Boston Secession

Boston Herald Feature Article

Silent partners: Boston Secession, Alloy Orchestra make music for movie classics at Somerville Theatre

by Daniel Gewertz
January 13, 2000

The marriage of live music and the movies will never see a heyday like the silent film 1920s. But the craft of live film scoring was reborn in the 1990s and, however esoteric, is blossoming again.

``There's a flurry of activity in the field,'' said Ken Winokur, founding member of the Alloy Orchestra, the percussion-mad trio that has been creating a clamor for live soundtracks for silent films since 1991. Last year, the Boston band made Entertainment Weekly's ``It List'' of ``the 100 Most Creative People in Entertainment.''

In New York, the ultrahip Knitting Factory nightclub has begun a soundtrack series with stars such as guitarist Bill Frisell. Boston, though, has become even more of a center of the wildly inventive movement. And this month, two shows will demonstrate just how wide a field live film scoring has become.
On Saturday at the Somerville Theatre, Boston Secession, a choral ensemble devoted to classical and modern music, will present German director Wim Wender's 1988 arthouse hit ``Wings of Desire,'' a dreamlike rumination on angels in Berlin.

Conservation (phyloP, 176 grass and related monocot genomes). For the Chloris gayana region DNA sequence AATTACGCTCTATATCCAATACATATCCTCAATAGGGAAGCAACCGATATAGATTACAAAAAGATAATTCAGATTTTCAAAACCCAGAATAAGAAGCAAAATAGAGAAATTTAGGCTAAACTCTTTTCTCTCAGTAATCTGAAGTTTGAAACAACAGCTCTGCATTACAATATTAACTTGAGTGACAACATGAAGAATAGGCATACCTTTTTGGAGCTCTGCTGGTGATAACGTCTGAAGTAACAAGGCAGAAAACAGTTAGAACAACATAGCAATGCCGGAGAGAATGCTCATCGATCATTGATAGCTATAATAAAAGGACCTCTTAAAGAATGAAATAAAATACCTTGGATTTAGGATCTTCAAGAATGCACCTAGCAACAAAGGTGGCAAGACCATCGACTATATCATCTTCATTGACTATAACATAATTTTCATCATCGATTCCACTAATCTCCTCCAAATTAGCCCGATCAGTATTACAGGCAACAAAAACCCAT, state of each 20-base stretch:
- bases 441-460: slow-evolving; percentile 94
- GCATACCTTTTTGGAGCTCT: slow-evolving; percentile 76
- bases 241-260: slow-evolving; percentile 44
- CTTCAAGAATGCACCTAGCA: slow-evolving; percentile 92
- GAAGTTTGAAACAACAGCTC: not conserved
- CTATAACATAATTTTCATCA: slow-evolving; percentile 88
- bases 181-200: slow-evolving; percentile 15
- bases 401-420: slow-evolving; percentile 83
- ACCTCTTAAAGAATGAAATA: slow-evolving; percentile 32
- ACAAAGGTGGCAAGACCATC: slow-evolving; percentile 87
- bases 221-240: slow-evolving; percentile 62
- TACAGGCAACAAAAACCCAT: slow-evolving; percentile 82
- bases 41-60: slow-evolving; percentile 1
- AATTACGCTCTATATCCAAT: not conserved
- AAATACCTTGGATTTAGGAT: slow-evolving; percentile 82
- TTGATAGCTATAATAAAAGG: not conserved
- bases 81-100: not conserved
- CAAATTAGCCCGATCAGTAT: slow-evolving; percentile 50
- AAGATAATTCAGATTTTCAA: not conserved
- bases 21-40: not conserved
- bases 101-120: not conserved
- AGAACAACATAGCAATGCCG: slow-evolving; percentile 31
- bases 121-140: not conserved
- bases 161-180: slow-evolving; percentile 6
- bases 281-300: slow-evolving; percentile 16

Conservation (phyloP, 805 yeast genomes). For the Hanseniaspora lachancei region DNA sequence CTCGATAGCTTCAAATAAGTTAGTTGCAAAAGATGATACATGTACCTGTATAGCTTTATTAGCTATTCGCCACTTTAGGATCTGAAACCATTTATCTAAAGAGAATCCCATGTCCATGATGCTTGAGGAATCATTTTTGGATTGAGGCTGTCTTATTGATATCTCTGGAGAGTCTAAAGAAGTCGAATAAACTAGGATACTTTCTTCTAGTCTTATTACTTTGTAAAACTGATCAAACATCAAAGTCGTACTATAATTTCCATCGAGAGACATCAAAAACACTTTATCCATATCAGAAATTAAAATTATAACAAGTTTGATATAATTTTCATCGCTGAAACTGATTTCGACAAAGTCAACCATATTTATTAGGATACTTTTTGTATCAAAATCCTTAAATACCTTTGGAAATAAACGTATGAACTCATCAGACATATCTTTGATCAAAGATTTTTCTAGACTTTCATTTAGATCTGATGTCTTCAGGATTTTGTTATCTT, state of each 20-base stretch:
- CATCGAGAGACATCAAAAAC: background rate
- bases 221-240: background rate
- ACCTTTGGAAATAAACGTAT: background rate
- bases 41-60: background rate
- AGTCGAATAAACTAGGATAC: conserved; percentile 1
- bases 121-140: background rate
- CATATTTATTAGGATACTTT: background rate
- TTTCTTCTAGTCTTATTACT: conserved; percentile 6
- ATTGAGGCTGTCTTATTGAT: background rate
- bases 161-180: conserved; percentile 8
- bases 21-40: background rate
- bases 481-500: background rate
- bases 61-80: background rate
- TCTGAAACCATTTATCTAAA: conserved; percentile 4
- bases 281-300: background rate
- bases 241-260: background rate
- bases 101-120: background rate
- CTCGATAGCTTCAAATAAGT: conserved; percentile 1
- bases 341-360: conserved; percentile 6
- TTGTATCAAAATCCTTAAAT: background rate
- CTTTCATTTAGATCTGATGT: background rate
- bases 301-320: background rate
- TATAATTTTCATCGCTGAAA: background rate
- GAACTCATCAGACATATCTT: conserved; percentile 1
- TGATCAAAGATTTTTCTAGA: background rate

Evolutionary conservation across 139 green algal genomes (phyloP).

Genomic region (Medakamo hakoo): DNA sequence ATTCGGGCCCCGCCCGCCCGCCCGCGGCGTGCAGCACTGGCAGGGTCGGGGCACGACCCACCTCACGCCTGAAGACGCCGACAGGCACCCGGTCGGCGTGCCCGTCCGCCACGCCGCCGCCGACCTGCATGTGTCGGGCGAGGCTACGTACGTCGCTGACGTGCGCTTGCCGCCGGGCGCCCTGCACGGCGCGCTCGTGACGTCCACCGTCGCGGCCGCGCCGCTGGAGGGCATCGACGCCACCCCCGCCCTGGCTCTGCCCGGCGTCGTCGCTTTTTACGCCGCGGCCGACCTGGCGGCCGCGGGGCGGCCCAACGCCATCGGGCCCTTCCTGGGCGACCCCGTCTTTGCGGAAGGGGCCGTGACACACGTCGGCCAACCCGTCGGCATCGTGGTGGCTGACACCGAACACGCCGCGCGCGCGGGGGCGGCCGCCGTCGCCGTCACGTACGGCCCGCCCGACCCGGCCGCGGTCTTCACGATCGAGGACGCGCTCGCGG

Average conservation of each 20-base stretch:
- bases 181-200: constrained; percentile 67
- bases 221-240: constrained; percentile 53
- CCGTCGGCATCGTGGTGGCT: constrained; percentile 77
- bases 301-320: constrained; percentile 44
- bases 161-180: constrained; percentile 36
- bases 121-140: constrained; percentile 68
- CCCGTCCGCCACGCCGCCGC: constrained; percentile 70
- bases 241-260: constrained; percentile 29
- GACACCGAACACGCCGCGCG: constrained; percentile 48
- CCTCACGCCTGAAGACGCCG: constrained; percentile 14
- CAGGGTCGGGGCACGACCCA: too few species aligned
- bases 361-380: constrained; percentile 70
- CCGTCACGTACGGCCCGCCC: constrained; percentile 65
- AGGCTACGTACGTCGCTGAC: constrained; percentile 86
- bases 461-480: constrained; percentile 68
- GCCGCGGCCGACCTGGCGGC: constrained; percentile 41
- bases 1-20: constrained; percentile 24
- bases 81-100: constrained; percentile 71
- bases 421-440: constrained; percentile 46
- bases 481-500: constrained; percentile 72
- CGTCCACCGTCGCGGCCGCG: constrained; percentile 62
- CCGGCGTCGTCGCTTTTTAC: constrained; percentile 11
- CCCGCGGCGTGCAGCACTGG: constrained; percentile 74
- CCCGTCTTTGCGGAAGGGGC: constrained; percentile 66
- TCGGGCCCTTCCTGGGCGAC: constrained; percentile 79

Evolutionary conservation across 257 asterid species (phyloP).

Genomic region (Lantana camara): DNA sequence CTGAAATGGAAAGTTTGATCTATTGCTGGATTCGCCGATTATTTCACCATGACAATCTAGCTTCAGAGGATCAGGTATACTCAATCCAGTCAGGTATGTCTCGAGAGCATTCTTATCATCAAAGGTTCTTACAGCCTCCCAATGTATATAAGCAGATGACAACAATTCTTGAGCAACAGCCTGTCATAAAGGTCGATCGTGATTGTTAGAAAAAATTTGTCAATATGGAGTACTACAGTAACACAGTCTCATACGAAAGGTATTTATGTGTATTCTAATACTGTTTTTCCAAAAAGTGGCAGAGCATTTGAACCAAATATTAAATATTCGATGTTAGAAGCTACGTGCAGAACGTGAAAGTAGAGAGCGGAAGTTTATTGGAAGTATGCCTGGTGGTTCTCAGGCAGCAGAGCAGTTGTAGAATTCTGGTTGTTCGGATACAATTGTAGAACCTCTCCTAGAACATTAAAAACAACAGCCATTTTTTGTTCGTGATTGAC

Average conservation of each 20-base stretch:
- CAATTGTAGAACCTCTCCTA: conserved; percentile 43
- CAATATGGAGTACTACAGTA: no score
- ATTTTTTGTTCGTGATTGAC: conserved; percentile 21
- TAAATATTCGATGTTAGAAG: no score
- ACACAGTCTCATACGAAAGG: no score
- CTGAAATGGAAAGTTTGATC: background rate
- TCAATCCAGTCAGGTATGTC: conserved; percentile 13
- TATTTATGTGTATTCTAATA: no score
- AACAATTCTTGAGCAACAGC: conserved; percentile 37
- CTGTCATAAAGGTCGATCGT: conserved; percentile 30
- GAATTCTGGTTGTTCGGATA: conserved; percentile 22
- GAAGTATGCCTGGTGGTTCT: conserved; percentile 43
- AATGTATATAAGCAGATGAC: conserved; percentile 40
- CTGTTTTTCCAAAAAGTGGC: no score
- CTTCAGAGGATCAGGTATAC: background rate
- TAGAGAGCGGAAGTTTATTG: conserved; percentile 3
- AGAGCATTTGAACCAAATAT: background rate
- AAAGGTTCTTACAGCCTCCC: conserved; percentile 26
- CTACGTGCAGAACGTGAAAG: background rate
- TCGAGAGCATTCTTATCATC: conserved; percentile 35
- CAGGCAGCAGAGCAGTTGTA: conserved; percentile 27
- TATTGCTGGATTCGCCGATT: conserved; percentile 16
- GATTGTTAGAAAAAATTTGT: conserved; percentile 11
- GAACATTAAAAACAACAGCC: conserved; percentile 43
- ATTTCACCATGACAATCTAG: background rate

Unlike nearly all the work in the field, Boston Secession's piece is not set to a silent film. Keeping some of the original sound, including Peter Falk's English dialogue and Nick Cave's Bad Seed songs, the ensemble has woven a precisely timed series of composed vocal pieces, with string and piano accompaniment.

“It's an amazingly complex process and, unlike Alloy's work, there is no improvisation,'' said Jane Ring Frank, director for the 21-member vocal ensemble. ``We pieced it all together with stopwatches and computer clocks. It was mapped out in a very calculated way.''

Much of the score favors contemporary and avant-garde choral works. `` `Wings of Desire' has poetic, gothic themes large enough to inspire the music. It is so intensely visual,'' Frank said.

The movie is about the counting and recording of time, so it is thematically appropriate that Frank will conduct the ensemble with headset and stopwatch. The musical snippets range from Philip Glass' ``Einstein on the Beach'' and Arvo Part's ``The Attitudes'' to Rossini, Bruckner, Beethoven and Ligeti.

Copyright by the Boston Herald 2000.  Used with permission.
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